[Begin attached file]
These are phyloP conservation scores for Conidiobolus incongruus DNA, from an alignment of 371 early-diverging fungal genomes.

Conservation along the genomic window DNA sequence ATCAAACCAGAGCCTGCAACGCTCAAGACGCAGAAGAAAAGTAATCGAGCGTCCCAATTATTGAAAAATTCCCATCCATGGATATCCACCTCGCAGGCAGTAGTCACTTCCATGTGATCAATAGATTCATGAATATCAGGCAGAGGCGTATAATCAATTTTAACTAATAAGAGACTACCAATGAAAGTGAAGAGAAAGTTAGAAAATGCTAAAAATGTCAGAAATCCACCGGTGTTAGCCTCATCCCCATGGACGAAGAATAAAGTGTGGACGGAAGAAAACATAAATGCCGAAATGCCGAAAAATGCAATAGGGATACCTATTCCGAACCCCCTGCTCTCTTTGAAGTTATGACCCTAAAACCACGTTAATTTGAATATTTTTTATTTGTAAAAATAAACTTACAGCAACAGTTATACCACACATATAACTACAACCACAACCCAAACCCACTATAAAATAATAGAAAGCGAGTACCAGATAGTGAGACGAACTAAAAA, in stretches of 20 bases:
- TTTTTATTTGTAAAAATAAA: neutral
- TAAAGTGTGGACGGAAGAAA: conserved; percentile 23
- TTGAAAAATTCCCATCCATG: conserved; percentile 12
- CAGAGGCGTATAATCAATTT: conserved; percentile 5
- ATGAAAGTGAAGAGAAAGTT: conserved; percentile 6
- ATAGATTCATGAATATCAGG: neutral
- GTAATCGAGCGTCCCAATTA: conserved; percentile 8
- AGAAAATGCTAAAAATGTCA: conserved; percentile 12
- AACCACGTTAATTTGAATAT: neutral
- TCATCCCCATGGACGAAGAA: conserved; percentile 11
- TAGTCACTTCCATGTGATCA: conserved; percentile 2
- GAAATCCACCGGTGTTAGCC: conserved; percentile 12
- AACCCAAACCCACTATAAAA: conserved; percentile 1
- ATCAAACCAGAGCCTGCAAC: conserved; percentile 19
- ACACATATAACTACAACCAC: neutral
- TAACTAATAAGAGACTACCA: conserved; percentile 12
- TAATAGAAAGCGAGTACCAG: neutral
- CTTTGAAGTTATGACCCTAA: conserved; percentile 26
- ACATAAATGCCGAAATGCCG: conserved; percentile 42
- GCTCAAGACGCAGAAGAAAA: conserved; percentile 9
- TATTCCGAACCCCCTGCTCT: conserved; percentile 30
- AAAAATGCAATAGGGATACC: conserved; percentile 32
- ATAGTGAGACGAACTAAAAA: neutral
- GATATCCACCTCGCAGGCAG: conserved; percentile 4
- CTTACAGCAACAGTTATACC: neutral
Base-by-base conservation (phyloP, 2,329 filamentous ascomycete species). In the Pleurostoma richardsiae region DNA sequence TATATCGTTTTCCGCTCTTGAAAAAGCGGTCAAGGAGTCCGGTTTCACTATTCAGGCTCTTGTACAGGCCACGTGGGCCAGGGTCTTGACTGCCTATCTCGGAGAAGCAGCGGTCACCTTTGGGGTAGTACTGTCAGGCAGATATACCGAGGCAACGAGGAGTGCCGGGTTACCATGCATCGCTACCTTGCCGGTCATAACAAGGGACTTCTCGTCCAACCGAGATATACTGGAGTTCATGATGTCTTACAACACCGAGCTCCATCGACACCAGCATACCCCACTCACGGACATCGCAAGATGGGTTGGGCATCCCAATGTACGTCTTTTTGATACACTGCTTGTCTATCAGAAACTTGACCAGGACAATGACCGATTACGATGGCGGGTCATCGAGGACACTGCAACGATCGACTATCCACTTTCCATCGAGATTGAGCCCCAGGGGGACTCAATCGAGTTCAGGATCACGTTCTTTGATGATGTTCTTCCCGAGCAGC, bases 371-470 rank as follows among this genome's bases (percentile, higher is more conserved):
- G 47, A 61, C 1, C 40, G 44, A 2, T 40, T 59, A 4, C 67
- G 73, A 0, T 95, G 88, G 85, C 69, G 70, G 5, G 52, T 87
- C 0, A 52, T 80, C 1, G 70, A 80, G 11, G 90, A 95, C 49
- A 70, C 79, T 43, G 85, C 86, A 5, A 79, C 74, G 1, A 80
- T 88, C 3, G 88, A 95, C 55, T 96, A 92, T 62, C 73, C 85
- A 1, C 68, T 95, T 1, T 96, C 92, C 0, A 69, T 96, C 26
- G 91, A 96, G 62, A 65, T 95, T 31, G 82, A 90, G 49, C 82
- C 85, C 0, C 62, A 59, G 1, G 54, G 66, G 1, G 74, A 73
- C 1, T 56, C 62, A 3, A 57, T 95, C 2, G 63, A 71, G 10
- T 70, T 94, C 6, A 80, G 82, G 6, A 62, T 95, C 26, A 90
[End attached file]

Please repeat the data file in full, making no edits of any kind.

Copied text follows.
These are phyloP conservation scores for Conidiobolus incongruus DNA, from an alignment of 371 early-diverging fungal genomes.

Conservation along the genomic window DNA sequence ATCAAACCAGAGCCTGCAACGCTCAAGACGCAGAAGAAAAGTAATCGAGCGTCCCAATTATTGAAAAATTCCCATCCATGGATATCCACCTCGCAGGCAGTAGTCACTTCCATGTGATCAATAGATTCATGAATATCAGGCAGAGGCGTATAATCAATTTTAACTAATAAGAGACTACCAATGAAAGTGAAGAGAAAGTTAGAAAATGCTAAAAATGTCAGAAATCCACCGGTGTTAGCCTCATCCCCATGGACGAAGAATAAAGTGTGGACGGAAGAAAACATAAATGCCGAAATGCCGAAAAATGCAATAGGGATACCTATTCCGAACCCCCTGCTCTCTTTGAAGTTATGACCCTAAAACCACGTTAATTTGAATATTTTTTATTTGTAAAAATAAACTTACAGCAACAGTTATACCACACATATAACTACAACCACAACCCAAACCCACTATAAAATAATAGAAAGCGAGTACCAGATAGTGAGACGAACTAAAAA, in stretches of 20 bases:
- TTTTTATTTGTAAAAATAAA: neutral
- TAAAGTGTGGACGGAAGAAA: conserved; percentile 23
- TTGAAAAATTCCCATCCATG: conserved; percentile 12
- CAGAGGCGTATAATCAATTT: conserved; percentile 5
- ATGAAAGTGAAGAGAAAGTT: conserved; percentile 6
- ATAGATTCATGAATATCAGG: neutral
- GTAATCGAGCGTCCCAATTA: conserved; percentile 8
- AGAAAATGCTAAAAATGTCA: conserved; percentile 12
- AACCACGTTAATTTGAATAT: neutral
- TCATCCCCATGGACGAAGAA: conserved; percentile 11
- TAGTCACTTCCATGTGATCA: conserved; percentile 2
- GAAATCCACCGGTGTTAGCC: conserved; percentile 12
- AACCCAAACCCACTATAAAA: conserved; percentile 1
- ATCAAACCAGAGCCTGCAAC: conserved; percentile 19
- ACACATATAACTACAACCAC: neutral
- TAACTAATAAGAGACTACCA: conserved; percentile 12
- TAATAGAAAGCGAGTACCAG: neutral
- CTTTGAAGTTATGACCCTAA: conserved; percentile 26
- ACATAAATGCCGAAATGCCG: conserved; percentile 42
- GCTCAAGACGCAGAAGAAAA: conserved; percentile 9
- TATTCCGAACCCCCTGCTCT: conserved; percentile 30
- AAAAATGCAATAGGGATACC: conserved; percentile 32
- ATAGTGAGACGAACTAAAAA: neutral
- GATATCCACCTCGCAGGCAG: conserved; percentile 4
- CTTACAGCAACAGTTATACC: neutral
Base-by-base conservation (phyloP, 2,329 filamentous ascomycete species). In the Pleurostoma richardsiae region DNA sequence TATATCGTTTTCCGCTCTTGAAAAAGCGGTCAAGGAGTCCGGTTTCACTATTCAGGCTCTTGTACAGGCCACGTGGGCCAGGGTCTTGACTGCCTATCTCGGAGAAGCAGCGGTCACCTTTGGGGTAGTACTGTCAGGCAGATATACCGAGGCAACGAGGAGTGCCGGGTTACCATGCATCGCTACCTTGCCGGTCATAACAAGGGACTTCTCGTCCAACCGAGATATACTGGAGTTCATGATGTCTTACAACACCGAGCTCCATCGACACCAGCATACCCCACTCACGGACATCGCAAGATGGGTTGGGCATCCCAATGTACGTCTTTTTGATACACTGCTTGTCTATCAGAAACTTGACCAGGACAATGACCGATTACGATGGCGGGTCATCGAGGACACTGCAACGATCGACTATCCACTTTCCATCGAGATTGAGCCCCAGGGGGACTCAATCGAGTTCAGGATCACGTTCTTTGATGATGTTCTTCCCGAGCAGC, bases 371-470 rank as follows among this genome's bases (percentile, higher is more conserved):
- G 47, A 61, C 1, C 40, G 44, A 2, T 40, T 59, A 4, C 67
- G 73, A 0, T 95, G 88, G 85, C 69, G 70, G 5, G 52, T 87
- C 0, A 52, T 80, C 1, G 70, A 80, G 11, G 90, A 95, C 49
- A 70, C 79, T 43, G 85, C 86, A 5, A 79, C 74, G 1, A 80
- T 88, C 3, G 88, A 95, C 55, T 96, A 92, T 62, C 73, C 85
- A 1, C 68, T 95, T 1, T 96, C 92, C 0, A 69, T 96, C 26
- G 91, A 96, G 62, A 65, T 95, T 31, G 82, A 90, G 49, C 82
- C 85, C 0, C 62, A 59, G 1, G 54, G 66, G 1, G 74, A 73
- C 1, T 56, C 62, A 3, A 57, T 95, C 2, G 63, A 71, G 10
- T 70, T 94, C 6, A 80, G 82, G 6, A 62, T 95, C 26, A 90